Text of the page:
There was a time in the Netherlands when priests from local parishes were expected to give catechism classes in Catholic high schools.
I recall the agony suffered by a colleague of mine who had just been ordained for the diocese of s’-Hertogenbosch. He had been appointed to the parish of Mill, a large predominantly Catholic village in the province of Brabant.
I too served in that parish for a few weeks to stand in for a priest who was on holidays. That is why I could witness his struggles first hand. It was the end of summer 1962.
We cycled together to the high school to give religious instruction. We taught in adjoining classrooms. If I remember well, level two students were entrusted to him, level three to me.
As I addressed the students, some at the back kept talking to each other. I banged my fist on the teacher’s lectern and shouted at them. They immediately fell in line. But soon I heard loud noises from my colleague’s classroom. There was laughing, and I heard crashes.
So I temporarily left my own classroom and looked through a side window at what was going on next door. Chaos! Students standing on their seats shouting at each other and throwing books. My colleague standing helpless at his lectern in front of the class, raising his arms but to no effect. Believe me, it is true!
When I saw the principal running up from his office to restore order I quickly went back to my own classroom. At the end of my teaching session I met the principal who told me the other priest had already returned to the presbytery.
“What went wrong?”, I asked. “Well”, he said, shrugging his shoulders. “Your friend does not have what it takes. He does not take charge. He is not a natural leader. The boys sense that and take advantage.”
Leadership, natural and commissioned
It is useful to reflect on the relationship between our personality and our authority. Sociology tells us that any community or group tends to be guided by so-called ‘natural leaders’. These are persons who possess the qualities required to inspire and lead others.
Among such qualities we may reckon: the ability to maintain good human relations; a special talent in the skills demanded by the group; maturity of character; and a sense of responsibility. Whereas others may try to command respect in vain, natural leaders will spontaneously be recognised and accepted by the group.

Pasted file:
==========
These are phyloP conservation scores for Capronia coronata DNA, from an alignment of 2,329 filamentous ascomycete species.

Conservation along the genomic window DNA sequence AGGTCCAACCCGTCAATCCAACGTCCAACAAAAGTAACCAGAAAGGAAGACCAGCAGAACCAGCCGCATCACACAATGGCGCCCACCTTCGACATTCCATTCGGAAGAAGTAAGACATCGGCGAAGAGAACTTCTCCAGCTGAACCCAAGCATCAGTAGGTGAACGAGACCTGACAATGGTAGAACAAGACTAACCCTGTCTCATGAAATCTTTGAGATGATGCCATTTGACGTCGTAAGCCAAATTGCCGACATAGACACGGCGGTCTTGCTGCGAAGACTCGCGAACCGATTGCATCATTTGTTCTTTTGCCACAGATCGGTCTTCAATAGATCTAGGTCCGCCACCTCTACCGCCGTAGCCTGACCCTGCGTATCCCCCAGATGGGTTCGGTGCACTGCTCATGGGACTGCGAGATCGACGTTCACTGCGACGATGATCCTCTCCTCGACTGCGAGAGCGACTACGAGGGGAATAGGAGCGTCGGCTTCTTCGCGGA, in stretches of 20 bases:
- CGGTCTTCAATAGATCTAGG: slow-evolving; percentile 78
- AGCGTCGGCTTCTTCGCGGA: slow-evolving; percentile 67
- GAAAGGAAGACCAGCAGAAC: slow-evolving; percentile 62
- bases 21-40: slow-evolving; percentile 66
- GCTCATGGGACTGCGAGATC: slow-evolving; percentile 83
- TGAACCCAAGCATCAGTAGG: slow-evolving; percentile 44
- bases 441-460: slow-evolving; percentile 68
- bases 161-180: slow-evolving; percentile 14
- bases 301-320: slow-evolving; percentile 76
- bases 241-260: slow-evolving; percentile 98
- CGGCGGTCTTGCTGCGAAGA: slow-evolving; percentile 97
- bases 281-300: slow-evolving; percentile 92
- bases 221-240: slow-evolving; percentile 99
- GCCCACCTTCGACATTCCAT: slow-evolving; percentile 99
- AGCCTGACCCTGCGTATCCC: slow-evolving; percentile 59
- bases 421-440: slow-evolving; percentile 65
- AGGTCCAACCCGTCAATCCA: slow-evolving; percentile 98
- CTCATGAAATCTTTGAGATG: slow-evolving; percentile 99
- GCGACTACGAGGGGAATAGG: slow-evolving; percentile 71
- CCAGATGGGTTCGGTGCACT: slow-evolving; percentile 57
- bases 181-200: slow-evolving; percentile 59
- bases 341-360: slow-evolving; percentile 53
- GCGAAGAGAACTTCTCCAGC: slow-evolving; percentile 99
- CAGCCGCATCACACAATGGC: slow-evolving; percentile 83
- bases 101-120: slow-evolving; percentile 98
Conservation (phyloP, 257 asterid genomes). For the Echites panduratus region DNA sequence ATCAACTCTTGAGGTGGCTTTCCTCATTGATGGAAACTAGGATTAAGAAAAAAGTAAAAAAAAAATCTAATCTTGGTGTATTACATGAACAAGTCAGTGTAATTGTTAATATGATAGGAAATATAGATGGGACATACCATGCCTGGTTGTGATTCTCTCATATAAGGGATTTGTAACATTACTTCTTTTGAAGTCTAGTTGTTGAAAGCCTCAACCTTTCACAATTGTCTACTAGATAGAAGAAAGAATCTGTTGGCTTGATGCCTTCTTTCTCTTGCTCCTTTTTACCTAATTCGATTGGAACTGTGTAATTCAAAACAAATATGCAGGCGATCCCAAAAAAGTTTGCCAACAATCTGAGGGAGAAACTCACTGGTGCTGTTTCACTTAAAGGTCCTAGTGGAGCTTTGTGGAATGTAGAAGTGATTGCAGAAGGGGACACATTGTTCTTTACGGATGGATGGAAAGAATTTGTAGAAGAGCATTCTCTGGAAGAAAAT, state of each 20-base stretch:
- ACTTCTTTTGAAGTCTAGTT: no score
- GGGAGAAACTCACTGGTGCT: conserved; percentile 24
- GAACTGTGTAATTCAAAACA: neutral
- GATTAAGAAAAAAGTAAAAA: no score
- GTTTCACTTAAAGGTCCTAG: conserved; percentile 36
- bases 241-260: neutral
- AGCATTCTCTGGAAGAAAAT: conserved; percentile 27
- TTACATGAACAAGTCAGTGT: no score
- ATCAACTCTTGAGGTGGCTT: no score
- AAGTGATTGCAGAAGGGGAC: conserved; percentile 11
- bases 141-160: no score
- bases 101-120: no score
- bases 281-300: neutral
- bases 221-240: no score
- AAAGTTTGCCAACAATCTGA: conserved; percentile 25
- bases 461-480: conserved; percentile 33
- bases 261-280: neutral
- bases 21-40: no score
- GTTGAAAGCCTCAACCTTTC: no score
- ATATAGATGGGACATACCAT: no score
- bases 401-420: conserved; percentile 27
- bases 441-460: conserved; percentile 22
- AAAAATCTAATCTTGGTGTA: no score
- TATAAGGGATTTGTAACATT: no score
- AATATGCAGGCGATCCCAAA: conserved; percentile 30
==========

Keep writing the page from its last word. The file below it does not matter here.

Without any doubt Jesus himself was a natural leader. But he acted because he had been commissioned. He proclaimed a message on the strength of authority given him. Contemporaries noted he was not talking like their scribes. “You have heard that it was said … but I say to you…” (Matthew 5,188.8.131.52.38.43).
He knew himself assigned to his task by God. Jesus’ authority manifested itself also in his miraculous cures and in his power to forgive sins. Confronted with the priests in the temple, Jesus insisted on possessing authority to drive out the merchants. Jesus sent his apostles into the whole world in the awareness: “To me has been given all authority in heaven and on earth” (Matthew 28,18).
But what about the apostles? Were they chosen by Jesus because they had social qualities conducive to make them accepted as natural leaders?
We know that Jesus selected the apostles very carefully. Before calling the twelve, Jesus prayed the whole night. He chose only those “whom he himself selected”. Studying the gospels, we find plenty of indications to show that Jesus did not only select them on a spiritual basis, but also with an eye on their natural talents.
Some degree of natural leadership was undoubtedly presupposed in Jesus’ selection of the apostles. But the authority Jesus gave may not be judged as an extension of such natural dispositions. Jesus gave something startlingly new and entirely different.
The kind of authority Jesus gave
There can be no doubt that, in the history of the Church, the apostles’ successors often got things wrong in their exercise of authority. Church governance needs to be reformed. However, in doing so the true authority of Church leaders should not be lost or minimised. This requires careful scrutiny.
When we discuss the nature of authority in the Church, should we not ask ourselves: what did Jesus have in mind? Does the way the Church is governed in our own days correspond to what Jesus wanted?
Dr John Wijngaards is a Catholic scripture scholar and founded the Wijngaards
Institute for Catholic Research in 1983.
Published by arrangement with the Wijngaards Institute for Catholic Research.
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